Sitting in women's kitchens in 32 nations of the Earth, we discussed women's lives, educations, families, child rearing, health care, retirement planning, politics and religions, some obvious similarities occur and some important differences.
This film on the sun and seasons and their roles in forming cultural norms through time, on different continents, and in different latitudes impressed upon me the importance of stories and myths in cultural evolution.
Lovely. The Star of Bethlehem can be explained by logic and resort to scientific theory (i.e. fact) and all the other geophysical phenomena if up to current critical thinking. The Cult embraces the Mithraic Mysteries that so befuddled that terrorist Constantine he outdid Saul Paul the terrorist in slitting throats, e.g. the Arian heretics, within the pre-Nicean bishops. Mithrasmas as we all know was December 25th, which is or was known as Sol Invictus because, although the Sun seemed its weakest at this precise time of the year, and though the shortness of the day produces "seasonal affect syndrome," the Sun comes back strong as ever in the spring, a fact that has not gone unnoticed by the likes of Bill O'Really. Thank you, my friend.
Oh dear! exactly the opposite of how I perceived that film and the principles. Let me see if I can restate this to have it mean what I mean.
If stars have patters, constellations have patters, there are seasons, and the sun rises and sets every day and the movement of the moon can be predicted, then the imagination of the human mind is capable of creating stories that fit those predictable events. It is not the elements or seasons that create the stories, it is the mind that fabricates ways to explain patterns.
If humans create stories and tie them to some kind of gods, that can't be the work of god they are the creation of human minds.
Does that make any sense? Please participate with me in making a powerful statement out of these events.
If humans create stories and tie them to some kind of gods, that can't be the work of god they are the creation of human minds. How true.
Problem is that neither stars nor constellations have intrinsic patterns as humans perceive them. The patterns are a construct of the human mind. Take the constellation Orion, as one example. The two most prominent stars, Betelgeuse and Rigel, are 129 lights years away from each other, from the perspective of earth. That's approximately 774 trillion miles distance. The two have no effect on each other, other than the pattern we see from earth. Yet around these patterns that only we can perceive, we construct stories of gods and mythical heroes to explain their existence.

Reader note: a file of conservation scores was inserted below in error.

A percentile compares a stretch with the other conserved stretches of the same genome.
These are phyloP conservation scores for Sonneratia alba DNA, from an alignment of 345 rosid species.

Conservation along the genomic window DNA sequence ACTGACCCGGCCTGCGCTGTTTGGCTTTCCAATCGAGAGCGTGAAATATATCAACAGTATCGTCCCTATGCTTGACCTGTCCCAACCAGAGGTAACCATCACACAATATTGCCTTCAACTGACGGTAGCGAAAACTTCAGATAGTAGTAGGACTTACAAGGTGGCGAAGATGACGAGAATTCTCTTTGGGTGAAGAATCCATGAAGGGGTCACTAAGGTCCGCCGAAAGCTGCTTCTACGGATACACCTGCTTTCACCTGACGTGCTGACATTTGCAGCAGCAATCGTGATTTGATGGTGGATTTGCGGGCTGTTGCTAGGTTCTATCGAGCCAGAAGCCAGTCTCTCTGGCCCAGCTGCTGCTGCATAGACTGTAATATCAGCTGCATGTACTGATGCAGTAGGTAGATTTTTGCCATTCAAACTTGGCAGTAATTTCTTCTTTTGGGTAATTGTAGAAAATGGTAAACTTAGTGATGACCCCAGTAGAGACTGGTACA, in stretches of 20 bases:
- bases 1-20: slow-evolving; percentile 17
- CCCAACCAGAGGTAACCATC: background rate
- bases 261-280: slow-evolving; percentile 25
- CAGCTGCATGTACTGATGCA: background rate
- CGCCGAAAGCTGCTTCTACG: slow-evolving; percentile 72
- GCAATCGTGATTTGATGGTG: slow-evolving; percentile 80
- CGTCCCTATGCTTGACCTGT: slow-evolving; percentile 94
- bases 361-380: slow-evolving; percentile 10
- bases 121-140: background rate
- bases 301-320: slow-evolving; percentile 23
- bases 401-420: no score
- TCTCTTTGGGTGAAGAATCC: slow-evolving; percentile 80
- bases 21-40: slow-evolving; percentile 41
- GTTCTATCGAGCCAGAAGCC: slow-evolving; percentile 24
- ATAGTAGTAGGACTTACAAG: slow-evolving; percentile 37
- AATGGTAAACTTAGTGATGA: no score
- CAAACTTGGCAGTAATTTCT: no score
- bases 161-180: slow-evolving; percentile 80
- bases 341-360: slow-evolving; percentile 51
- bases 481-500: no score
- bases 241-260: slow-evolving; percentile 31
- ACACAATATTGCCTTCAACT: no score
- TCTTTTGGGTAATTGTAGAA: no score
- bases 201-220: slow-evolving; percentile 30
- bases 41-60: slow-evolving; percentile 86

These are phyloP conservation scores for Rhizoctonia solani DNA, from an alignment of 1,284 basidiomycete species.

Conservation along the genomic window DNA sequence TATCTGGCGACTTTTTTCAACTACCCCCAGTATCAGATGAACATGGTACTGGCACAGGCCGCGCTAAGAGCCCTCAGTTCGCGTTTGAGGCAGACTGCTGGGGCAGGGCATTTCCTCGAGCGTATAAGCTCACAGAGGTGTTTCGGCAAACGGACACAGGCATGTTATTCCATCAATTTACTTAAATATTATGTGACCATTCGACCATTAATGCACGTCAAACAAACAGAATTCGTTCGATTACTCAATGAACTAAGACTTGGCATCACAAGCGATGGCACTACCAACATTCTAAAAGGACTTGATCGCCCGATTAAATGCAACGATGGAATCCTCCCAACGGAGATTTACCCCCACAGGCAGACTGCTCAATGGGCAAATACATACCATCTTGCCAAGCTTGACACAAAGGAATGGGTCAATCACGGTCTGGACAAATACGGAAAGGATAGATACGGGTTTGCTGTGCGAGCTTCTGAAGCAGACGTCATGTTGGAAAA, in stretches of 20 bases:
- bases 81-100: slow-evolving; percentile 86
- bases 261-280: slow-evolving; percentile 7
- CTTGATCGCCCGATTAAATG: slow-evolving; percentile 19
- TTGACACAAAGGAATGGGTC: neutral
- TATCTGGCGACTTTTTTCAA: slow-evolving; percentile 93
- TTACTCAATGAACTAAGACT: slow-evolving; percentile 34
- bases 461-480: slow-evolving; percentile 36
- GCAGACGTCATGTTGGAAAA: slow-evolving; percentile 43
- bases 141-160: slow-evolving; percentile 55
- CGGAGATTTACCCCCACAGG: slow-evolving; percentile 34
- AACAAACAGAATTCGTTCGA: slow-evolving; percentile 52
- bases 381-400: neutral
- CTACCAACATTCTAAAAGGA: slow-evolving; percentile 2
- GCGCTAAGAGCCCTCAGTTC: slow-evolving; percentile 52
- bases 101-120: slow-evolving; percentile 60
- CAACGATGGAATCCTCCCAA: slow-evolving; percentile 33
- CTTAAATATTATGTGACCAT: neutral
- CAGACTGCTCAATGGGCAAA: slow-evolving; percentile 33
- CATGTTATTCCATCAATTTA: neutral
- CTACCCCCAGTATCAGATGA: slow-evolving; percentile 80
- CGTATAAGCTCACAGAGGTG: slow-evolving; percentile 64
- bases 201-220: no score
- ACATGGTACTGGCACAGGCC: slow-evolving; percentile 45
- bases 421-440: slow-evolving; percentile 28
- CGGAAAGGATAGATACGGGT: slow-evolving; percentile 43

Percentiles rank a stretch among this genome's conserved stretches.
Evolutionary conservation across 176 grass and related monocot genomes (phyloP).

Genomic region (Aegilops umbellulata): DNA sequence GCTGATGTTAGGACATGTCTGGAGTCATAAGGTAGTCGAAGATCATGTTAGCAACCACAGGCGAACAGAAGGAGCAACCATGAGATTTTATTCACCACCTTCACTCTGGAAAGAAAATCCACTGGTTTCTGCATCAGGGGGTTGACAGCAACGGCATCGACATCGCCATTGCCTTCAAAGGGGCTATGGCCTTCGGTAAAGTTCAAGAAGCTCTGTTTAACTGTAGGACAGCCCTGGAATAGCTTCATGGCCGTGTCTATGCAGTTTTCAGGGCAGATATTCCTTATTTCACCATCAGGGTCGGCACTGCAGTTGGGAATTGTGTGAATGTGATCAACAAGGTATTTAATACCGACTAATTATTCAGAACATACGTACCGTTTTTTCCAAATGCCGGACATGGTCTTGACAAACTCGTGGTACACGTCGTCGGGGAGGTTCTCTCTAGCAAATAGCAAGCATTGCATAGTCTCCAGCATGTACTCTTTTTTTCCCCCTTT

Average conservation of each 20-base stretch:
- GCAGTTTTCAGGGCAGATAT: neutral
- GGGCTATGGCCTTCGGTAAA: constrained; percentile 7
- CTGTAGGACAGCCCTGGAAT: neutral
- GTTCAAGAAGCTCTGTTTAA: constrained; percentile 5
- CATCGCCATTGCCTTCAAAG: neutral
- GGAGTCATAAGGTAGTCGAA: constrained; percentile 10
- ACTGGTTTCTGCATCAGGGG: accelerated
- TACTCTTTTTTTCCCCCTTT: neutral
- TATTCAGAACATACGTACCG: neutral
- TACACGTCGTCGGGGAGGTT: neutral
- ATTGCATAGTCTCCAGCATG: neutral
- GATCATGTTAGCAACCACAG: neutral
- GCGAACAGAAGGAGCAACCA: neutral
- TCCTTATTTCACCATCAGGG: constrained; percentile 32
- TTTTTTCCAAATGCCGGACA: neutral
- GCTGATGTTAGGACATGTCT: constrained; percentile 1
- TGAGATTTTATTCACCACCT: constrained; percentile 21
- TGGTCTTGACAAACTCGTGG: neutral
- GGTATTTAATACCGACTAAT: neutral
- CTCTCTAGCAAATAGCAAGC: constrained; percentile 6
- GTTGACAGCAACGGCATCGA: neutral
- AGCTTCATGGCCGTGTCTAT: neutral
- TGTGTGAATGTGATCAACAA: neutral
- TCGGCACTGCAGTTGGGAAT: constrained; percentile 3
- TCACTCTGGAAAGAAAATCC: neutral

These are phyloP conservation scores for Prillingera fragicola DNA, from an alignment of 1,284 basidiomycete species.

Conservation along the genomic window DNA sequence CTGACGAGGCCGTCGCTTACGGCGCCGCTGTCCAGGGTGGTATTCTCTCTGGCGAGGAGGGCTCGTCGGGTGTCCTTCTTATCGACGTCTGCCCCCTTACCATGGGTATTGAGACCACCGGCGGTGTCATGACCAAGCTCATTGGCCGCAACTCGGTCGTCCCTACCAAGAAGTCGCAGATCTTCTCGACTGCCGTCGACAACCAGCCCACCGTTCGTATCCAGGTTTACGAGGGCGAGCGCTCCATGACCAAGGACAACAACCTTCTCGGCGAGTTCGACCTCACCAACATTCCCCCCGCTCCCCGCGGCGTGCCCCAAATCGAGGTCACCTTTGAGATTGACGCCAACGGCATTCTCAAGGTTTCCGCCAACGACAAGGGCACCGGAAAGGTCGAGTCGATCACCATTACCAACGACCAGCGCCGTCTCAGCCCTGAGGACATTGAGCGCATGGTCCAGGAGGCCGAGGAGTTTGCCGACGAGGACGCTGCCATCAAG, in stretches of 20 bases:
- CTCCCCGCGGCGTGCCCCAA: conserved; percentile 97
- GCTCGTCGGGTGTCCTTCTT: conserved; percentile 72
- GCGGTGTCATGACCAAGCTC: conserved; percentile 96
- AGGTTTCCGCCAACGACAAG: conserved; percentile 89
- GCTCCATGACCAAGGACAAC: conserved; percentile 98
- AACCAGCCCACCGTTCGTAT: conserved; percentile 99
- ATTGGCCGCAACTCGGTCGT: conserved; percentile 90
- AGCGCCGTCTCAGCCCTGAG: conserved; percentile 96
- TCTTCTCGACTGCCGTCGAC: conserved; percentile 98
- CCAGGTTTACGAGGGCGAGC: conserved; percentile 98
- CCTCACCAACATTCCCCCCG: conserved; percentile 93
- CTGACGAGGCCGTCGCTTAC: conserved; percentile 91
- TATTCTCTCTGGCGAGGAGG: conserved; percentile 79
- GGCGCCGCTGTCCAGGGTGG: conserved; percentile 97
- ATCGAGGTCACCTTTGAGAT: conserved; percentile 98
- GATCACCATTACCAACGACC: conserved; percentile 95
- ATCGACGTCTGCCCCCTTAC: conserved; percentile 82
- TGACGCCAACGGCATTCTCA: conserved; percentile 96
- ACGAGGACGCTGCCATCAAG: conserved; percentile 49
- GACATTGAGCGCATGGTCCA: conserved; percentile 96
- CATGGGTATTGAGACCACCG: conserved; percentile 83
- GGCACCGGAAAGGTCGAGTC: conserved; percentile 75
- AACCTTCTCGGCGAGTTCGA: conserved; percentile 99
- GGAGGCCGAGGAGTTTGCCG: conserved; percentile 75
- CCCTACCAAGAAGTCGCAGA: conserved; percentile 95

Same with the current mantra of the "reason for the season." The reason is not a cosmic Jewish zombie who happened to be his own father without ever having had sex with his mother. Nor the mysteries of Mithras who was conceived and born without male intervention on December 25th. The real reason is the 23.5 degree axial tilt of the earth which, coupled with our orbit around a very common star, gives us the seasons we experience, the same as our ancestors going back millenia.
The stories constructed around these patterns caused from natural events are all wonderful - to a point. Passing down traditions of morals and culture are one thing. Persecution and the bloodthirsty murder of those who actually look at and study the stars, rather than blindly accepting the dogma of those that want to impose their patterns on everyone else, is quite a different thing.
"Persecution and the bloodthirsty murder of those who actually look at and study the stars, rather than blindly accepting the dogma of those that want to impose their patterns on everyone else, is quite a different thing."
Am I reading you correctly, that the perceptions of ancients is that stars caused murder
Are we not saying the same thing? Ancients created myths tied to predictions of the sky and used the mythology to rationalize their murderous behavioars.
I'm glad you struck that one sentence, because it wasn't the stars that caused murder. Not even in the perception of the humans who initially made up the patterns. Justification for the murders, however, yes. It was the justification and propitiation to the gods they invented, from the patterns they saw and still see, that caused, and still cause, the murder and bloodshed.
I have no intrinsic problem with the mythological stories woven around these patterns. Some, in fact, are quite entertaining. A few, even, have something that might be considered enlightening. It's when I'm told that I have to unquestionably accept these stories at knife point, spear point, arrow point, or gun point, that I tend to have a problem.